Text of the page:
Join Date: Jun 2018
We have the 2011 Breeze 28BR, purchased new 9 years ago, and we love it.
We traded down from a 2007 Allegro Bus 40QSP. The Bus was a good coach, but is more suited to full-timing. We enjoy moving and camping at State and National Parks, not RV “resorts,” and the 28’ lets us do that easily whereas the 40’ Bus precluded us from getting into the more natural campgrounds.
Our 2011 Breeze has the earlier MaxxForce 7 engine - the one prior to the 2010 EPA requirements that seem to have occasionally caused issues in later models. I’ve had zero engine issues and we’re at 40,000+ miles and recently returned from a 10-week trip through Alaska (2018) and a 6-week trip in the Southwest, primarily the National Parks and monuments in Utah (2019).
If you read the Breeze threads in this forum closely, you’ll discover that nearly all the mechanical issues discussed relate not to the 215hp version of the MaxxForce 7 (2007 EPA) that was in the 2011 and 2012 Breezes (the one I have), but to the later 240hp MaxxForce 7 (2010 EPA) engine that was in the 2013, 2014 and 2015 models, after which Tiffin moved to Cummins for the Breeze. But the problems seem to have only affected a minority of Breeze owners. There is a FaceBook Breeze Owners Group that I participate in and monitor and by my count, 7 out of 42 owners of the 240hp MaxxForce (2010 EPA) reported engine issues: 5 regarding the DPF (part of the emission control system); and, 2 regarding the high-pressure fuel system. All but one of these folks still own and love their Breezes; the one who doesn’t have his 28BR any longer traded it for a 2017 Breeze 31BR because he wanted more room.
We tow a 2-door Jeep Wrangler Sahara and have had no problems doing so, even in mountains. A few times on steep grades (15% once), I disconnected the Jeep and had my wife drive it until the grade leveled out, just to be safe. For the most part, I don’t even feel the Jeep back there.
The 2011 (and 2012) Breeze did not have an exhaust brake (our Bus had one, as does the Breeze starting with the 2013 model) and it would have been an improvement, but I haven’t found its absence to be a problem. I downshift early and never let momentum get away from me. Braking, by the way, is terrific.
The Breeze is not a hotrod. I get 10 mpg at 65 mph, towing my Jeep and with the generator running about half the time. It can be slow going up steep grades, but I end up passing most semis going uphill.
When I first took delivery in 2011 (I bought ours new), our Breeze drove horribly, but the problems were immediately identified and it drives fine now. The problem initially was threefold: 1) way out of alignment, front and back; 2) both outer rear rims were out of round and were replaced by Tiffin; and, 3) all six tires were over-inflated at 110 psi - I have since set the front tires at 75 psi and the rear at 70 and the ride is fine.
In anticipation of our trip to Alaska, I added the Safe-T-Plus steering stabilizer and replaced the stock Bilstein shocks with Koni shocks, not because I felt that either of these modifications was necessary, but because I decided to do whatever I could to make the drive to Alaska safer and more comfortable. There is a noticeable positive difference to the ride as a result.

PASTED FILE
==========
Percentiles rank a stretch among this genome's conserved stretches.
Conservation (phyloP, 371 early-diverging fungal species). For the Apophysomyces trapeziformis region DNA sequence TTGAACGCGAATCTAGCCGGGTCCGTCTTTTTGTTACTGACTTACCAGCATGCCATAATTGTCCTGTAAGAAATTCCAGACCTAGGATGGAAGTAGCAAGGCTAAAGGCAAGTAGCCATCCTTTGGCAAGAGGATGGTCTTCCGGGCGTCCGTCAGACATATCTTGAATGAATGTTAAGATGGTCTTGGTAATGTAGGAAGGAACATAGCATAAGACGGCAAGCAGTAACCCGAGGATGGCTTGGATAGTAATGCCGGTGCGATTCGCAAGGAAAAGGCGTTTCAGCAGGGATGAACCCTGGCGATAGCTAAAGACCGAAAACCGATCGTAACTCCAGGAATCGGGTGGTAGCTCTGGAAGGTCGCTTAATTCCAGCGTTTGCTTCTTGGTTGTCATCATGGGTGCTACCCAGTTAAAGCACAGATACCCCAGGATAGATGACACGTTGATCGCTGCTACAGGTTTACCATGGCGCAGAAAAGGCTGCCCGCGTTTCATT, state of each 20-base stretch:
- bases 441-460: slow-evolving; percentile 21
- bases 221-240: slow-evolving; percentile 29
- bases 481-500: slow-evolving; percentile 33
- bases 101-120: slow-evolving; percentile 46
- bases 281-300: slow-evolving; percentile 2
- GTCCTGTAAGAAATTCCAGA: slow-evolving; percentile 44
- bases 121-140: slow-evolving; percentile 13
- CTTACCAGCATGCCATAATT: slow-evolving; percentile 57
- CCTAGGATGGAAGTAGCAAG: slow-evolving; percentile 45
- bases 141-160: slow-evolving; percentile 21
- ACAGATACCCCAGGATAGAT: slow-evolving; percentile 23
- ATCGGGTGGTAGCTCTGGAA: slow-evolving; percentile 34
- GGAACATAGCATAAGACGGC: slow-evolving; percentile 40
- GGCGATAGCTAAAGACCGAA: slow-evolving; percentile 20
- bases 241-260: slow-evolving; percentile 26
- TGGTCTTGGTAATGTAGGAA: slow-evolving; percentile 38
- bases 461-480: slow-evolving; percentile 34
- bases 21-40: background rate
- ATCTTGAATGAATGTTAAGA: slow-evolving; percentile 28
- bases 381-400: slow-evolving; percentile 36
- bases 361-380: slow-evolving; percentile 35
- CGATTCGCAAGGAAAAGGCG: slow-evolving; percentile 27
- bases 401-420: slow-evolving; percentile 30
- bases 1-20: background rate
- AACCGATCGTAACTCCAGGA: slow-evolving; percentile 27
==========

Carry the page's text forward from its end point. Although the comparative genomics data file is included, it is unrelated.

I’ve read some complaints claiming that the Breeze “porpoises” while driving. I have never experienced this, so I suspect it is a problem for the 32’ version, not the 28’. The short wheel base makes for a very tight turning radius that has come in handy on more than one occasion. Previously, my Breeze tended to wander slightly while driving, but no longer since I have installed the Safe-T-Plus steering stabilizer.
Regarding the interior, if you’re a big person, you might have trouble getting around the bed. In later models, Tiffin reoriented the bed 90° to make it more accessible. It hasn’t been an issue for us, however (we're both 63; I’m 6’0” and 180 lbs). The cabinetry, layout, and finish is every bit as good as our Allegro Bus was. And the air bag leveling is terrific. The 28 has only one slide, so we’re set up at our campsite within 15 minutes of arriving.
I have made a few modifications to our coach to make it more livable (we have spent as many as 4 consecutive months in it):
removed the middle TV that was above the dinette (if you need 3 TVs you should be in a stick house, not an RV);
replaced the kitchen sink with a deeper sink and new faucet;
added an extra shelf in the cabinet above the kitchen sink;
added rails around the bedroom valences for extra storage;
added a storage compartment above the drawers that are underneath the bed;
added the Safe-T-Plus steering stabilizer and Koni shocks;
Replaced the original radio with an Apple CarPlay radio so I have navigation on my dash;
added a Scangauge in order to better monitor my engine; and,
replaced my dinette with a new original (the faux leather had started flaking).
My one complaint about the 2011 Breeze 28BR is the retracting entry step. I have had to replace it twice as a result of the clearance being too low.
One last point: you may come across a few negative comments about the Breeze 28 in this forum. If you read these criticisms closely, you will discover that these comments tend to come from people who have formed their opinions from things they’ve heard or read or preconceived notions of what a motorhome should or shouldn’t be, not from the actual experience of owning or driving the 28’ Breeze.
Certainly, the 28 Breeze is not for everyone and while it would be possible to full-time in one - and a few in the FaceBook Group do - I wouldn’t recommend it. But if you’re looking for a quality Class A diesel pusher that can go anywhere in comfort, the early Breeze 28 is as good as it gets.
I would not hesitate to buy the 2011 Breeze 28BR again.